18Koliakos et al, 2003

observational

91 TM with no evidence of renal disease

17.2 ± 7.2

DFO

Urine NAG

Urine IgG

Urine albumin

Urine β2M

Serum ferritin

- high incidence of renal proximal tubular dysfunction.

-iron overload as the main cause of this dysfunction

87Papassotiriou et al, 2010

observational

150 TM

with no evidence of renal disease

29.2 (6.4–44.2)

DFX

Plasma NGAL

Cys C

NT-proBNP

ferritin

Cys C concentration may be influenced by

hemodynamic parameters as a result of therapy with DFX. Any changes in cys C do not reflect renal impairment

16Jalali et al, 2011

case-control study

140 TM

with no evidence of renal disease

7-16

DFO

urine NAG

blood sample for biochemical and ferritin tests

- Kidney dysfunction in thalassemia increases with increasing age, duration, and levels of blood transfusion and hypercalciuria.

- The presence

of severe renal dysfunction in thalassaemic patients should be investigated using sensitive and specific tests, mainly NAG, to prevent progress

15Mohkam et al, 2008

cross-sectional study

103 TM

with no evidence of renal disease

12.5+/-5.53

DFO

Urine

sodium (Na), potassium (K), calcium (Ca),

creatinine (Cr), phosphate, uric acid (UA), NAG and amino acids

Urinary NAG excretion

can be a reliable index of the tubular

toxicity and a possible predictor of proteinuria, aminoaciduria and eventual renal impairment in these patients.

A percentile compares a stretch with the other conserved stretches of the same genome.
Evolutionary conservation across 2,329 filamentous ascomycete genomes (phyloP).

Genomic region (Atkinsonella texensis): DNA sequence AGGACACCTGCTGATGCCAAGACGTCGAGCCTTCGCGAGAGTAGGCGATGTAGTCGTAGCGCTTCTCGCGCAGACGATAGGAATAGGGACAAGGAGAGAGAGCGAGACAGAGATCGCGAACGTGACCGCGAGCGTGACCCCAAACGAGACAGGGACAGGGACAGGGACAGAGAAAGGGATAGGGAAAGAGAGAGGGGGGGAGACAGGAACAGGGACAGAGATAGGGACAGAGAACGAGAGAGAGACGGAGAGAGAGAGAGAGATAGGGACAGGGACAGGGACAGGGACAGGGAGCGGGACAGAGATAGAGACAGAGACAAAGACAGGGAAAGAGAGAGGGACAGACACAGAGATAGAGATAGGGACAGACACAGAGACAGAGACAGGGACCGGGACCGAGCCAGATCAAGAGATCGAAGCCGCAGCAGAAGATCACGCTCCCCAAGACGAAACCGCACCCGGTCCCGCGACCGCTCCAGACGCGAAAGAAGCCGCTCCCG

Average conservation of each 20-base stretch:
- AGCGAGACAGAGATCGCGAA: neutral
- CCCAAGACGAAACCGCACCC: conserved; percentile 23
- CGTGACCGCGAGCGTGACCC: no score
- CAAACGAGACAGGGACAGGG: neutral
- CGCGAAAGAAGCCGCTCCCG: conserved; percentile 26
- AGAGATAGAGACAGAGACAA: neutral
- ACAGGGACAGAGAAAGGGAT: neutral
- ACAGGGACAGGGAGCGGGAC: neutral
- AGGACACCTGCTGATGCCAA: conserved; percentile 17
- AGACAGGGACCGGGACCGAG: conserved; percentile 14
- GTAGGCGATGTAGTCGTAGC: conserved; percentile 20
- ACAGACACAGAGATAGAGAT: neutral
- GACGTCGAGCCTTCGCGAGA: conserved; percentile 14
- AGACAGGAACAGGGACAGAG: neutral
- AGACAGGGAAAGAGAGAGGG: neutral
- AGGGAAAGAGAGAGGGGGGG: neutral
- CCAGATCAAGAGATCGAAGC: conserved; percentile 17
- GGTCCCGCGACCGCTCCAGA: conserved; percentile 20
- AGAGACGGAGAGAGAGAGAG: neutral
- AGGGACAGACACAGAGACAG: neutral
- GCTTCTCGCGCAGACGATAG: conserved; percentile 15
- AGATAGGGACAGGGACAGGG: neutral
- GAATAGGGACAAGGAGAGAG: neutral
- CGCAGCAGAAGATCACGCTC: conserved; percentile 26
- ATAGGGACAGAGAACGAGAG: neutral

38Michelakakis et al, 1997

case-control study

36 TM

with no evidence of renal disease

5-22

DFO

urine specimens

Urine NAG

a-Mannosidase

ferritin

Iron overload resulted in increased urinary levels of the lysosomal enzyme NAG.

Reduction of iron load, achieved by regular DFO infusion, resulted in normalization of the urinary enzyme levels.

30Smolkin et al, 2008

case-control study

37 TM and 11 TI

2.4 - 27

DFO

Urine

and blood samples

Urine NAG

Renal tubular function is impaired in children with TM and TI. It is not known

whether these functional abnormalities would have any long-term effects on the patients.

22Kalman et al, 2005

case-control study

32 Tmin

5.8 +/- 3.1

-

Urinary calcium excretion zinc

glucosuria (mg/dL),

β2M (mg/dL),

NAG,

sodium, magnesium

uric acid and tubular

phosphorus reabsorption

Renal tubular dysfunction has not been determined in children with TMin.

44Tantawy et al, 2014

cross-sectional, case-control study

66 TM and 26 TI

2.5-16

DFP

Serum ferritin, bicarbonate, plasma osmolality and urinary total proteins, microalbuminuria,

NAG, RBP, α-1 micro globulin, bicarbonate, osmolality, creatinine clearance (CrCl)

Asymptomatic renal dysfunctions are prevalent in young β-TM and β-TI patients that necessitate regular screening

121Aydinok et al, 1999

case-control study

40 TM

6-24

DFO

Urinary NAG creatinine, zinc

Urinary NAG indices (U/g Cr) were significantly higher in the patients compared to controls. Urinary zinc excretion was correlated with the urinary NAG indices.

14Ong-ajyooth et al, 1998

case-control study

95 beta-thal/Hb E

na

na

Urine NAG, β2Μ

Plasma and urine MDA